• Prevent voting barri­ers due to regis­tra­tion. Accord­ing to a Harvard/MIT study, nearly 3 million eligible citizens could not vote because of prob­lems related to their voter regis­tra­tion record. In 2012, over 3.6 million Amer­ic­ans exper­i­enced regis­tra­tion prob­lems. Inac­cur­ate voter rolls also contrib­ute to long lines at the polls. A more reli­able regis­tra­tion system will mean fewer errors, and Elec­tion Day options mean voters are not disen­fran­chised.
  • Reduce errors on regis­tra­tion lists stem­ming from typos or other mistakes, and illegible hand­writ­ing on thou­sands of forms. Mari­copa County, Arizona, found that regis­tra­tions submit­ted elec­tron­ic­ally were five times less likely to contain errors.
  • Save taxpayer money. For example, Wash­ing­ton spent about $280,000 to elec­tron­ic­ally register voters at DMVs and intro­duce online regis­tra­tion. The Secret­ary of State’s office saved over $125,000 in the first year, and the counties saved even more. Mari­copa County, Arizona, found processing a paper regis­tra­tion form cost 83 cents, compared to an aver­age of 3 cents for applic­a­tions received elec­tron­ic­ally through the DMV or online.

Where Modern­iz­a­tion Is Happen­ing in the States:

Already, the vast major­ity of states — without fanfare or partisan wrangling — have moved forward on import­ant elements of this plan.

  • Elec­tronic Regis­tra­tion: At least 30 states currently or will soon have fully or substan­tially elec­tronic voter regis­tra­tion at DMVs. At least 3 states have expan­ded or are soon expand­ing elec­tronic regis­tra­tion to public service agen­cies.
  • Auto­matic Regis­tra­tion: Oregon recently took this one step further, passing a break­through law to auto­mat­ic­ally register eligible citizens in the driver’s license data­base (and who do not ask to remain unre­gistered). Similar legis­la­tion is now pending in 17 states plus the District of Columbia.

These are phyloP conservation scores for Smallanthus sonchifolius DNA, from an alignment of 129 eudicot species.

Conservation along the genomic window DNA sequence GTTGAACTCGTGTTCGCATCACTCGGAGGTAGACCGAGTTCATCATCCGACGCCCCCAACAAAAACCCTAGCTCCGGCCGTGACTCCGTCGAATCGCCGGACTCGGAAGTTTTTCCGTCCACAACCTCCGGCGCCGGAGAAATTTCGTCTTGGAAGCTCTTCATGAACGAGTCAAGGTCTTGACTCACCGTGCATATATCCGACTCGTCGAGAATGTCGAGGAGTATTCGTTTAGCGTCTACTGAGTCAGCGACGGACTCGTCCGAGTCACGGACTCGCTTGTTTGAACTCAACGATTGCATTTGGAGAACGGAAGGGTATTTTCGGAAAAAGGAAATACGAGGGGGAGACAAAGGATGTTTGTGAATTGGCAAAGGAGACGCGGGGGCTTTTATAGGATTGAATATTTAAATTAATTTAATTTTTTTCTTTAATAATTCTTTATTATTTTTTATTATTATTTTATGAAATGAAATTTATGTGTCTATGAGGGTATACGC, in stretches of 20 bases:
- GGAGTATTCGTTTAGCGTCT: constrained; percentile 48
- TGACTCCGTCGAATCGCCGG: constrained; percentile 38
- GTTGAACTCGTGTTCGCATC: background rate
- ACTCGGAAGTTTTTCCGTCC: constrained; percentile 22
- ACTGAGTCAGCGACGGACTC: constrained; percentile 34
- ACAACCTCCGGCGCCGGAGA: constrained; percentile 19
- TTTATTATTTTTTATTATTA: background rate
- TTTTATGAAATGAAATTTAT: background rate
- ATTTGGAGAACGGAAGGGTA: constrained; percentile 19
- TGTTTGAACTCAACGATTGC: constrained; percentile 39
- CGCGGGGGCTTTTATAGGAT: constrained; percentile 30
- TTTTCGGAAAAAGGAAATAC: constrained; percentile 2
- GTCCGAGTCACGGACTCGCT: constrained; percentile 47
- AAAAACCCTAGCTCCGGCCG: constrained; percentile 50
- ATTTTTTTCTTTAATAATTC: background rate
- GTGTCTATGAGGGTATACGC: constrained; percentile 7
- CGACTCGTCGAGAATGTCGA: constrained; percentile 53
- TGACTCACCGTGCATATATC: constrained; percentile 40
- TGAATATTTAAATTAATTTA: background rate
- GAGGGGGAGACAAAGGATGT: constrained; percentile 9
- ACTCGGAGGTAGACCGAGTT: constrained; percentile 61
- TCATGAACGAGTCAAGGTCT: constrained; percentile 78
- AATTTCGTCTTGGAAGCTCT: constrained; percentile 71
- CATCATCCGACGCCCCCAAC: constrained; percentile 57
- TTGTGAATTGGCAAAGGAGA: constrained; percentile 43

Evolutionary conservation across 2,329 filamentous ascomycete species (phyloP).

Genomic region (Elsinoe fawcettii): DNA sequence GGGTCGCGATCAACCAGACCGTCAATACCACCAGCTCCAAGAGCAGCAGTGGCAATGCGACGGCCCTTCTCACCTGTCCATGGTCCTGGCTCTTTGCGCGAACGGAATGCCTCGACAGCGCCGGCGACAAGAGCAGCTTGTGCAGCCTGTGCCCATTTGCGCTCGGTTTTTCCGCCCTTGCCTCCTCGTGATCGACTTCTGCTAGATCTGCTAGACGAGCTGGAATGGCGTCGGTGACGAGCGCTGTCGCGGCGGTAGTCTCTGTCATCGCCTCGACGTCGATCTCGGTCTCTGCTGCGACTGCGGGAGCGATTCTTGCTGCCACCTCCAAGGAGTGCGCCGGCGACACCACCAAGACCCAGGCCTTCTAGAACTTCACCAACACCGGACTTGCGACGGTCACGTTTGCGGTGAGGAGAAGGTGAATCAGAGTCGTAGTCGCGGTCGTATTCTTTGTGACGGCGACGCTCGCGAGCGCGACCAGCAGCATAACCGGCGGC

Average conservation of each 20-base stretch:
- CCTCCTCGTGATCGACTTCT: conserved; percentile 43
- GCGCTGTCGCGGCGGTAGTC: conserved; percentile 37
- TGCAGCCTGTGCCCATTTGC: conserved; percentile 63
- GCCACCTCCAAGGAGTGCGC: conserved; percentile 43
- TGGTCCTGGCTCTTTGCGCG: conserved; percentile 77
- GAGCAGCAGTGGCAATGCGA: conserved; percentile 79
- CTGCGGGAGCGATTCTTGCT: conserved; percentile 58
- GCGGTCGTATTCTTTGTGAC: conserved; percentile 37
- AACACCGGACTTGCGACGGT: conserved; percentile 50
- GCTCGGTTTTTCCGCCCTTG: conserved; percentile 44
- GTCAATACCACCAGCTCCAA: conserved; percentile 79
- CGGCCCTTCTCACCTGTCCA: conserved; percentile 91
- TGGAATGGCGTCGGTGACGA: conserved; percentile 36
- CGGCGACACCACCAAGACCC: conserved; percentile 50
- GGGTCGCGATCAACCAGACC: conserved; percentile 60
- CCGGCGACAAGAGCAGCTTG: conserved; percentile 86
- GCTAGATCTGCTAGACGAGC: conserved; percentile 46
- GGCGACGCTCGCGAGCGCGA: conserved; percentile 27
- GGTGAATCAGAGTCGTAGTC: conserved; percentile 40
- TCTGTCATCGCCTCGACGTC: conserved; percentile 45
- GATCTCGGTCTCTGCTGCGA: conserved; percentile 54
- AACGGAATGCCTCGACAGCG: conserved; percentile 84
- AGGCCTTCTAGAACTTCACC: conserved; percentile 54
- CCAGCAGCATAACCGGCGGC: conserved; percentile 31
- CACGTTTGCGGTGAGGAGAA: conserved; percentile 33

• Port­ab­il­ity: 8 states have systems of port­able regis­tra­tion that allow registered voters who move to cast valid ballots even if they do not update their regis­tra­tions before Elec­tion Day.
  • Safety Net: 13 states currently offer, or have enacted laws which provide for, Elec­tion Day regis­tra­tion, allow­ing eligible citizens to register or update their records on Elec­tion Day.
  • Online Access: At least 28 states currently or will soon offer online voter regis­tra­tion. At least 34 states allow citizens to look up their voter regis­tra­tion inform­a­tion online.

Grow­ing Bipar­tisan Support for Voter Regis­tra­tion Modern­iz­a­tion:

Prom­in­ent lead­ers of both parties have expressed support for modern­iz­ing voter regis­tra­tion. For example, the bipar­tisan Pres­id­en­tial Commis­sion on Elec­tion Admin­is­tra­tion, co-chaired by Mitt Romney’s and Pres­id­ent Obama’s top campaign attor­neys, endorsed key modern­iz­a­tion reforms. In the states, modern­iz­a­tion efforts have been cham­pioned by Repub­lic­ans and Demo­crats alike.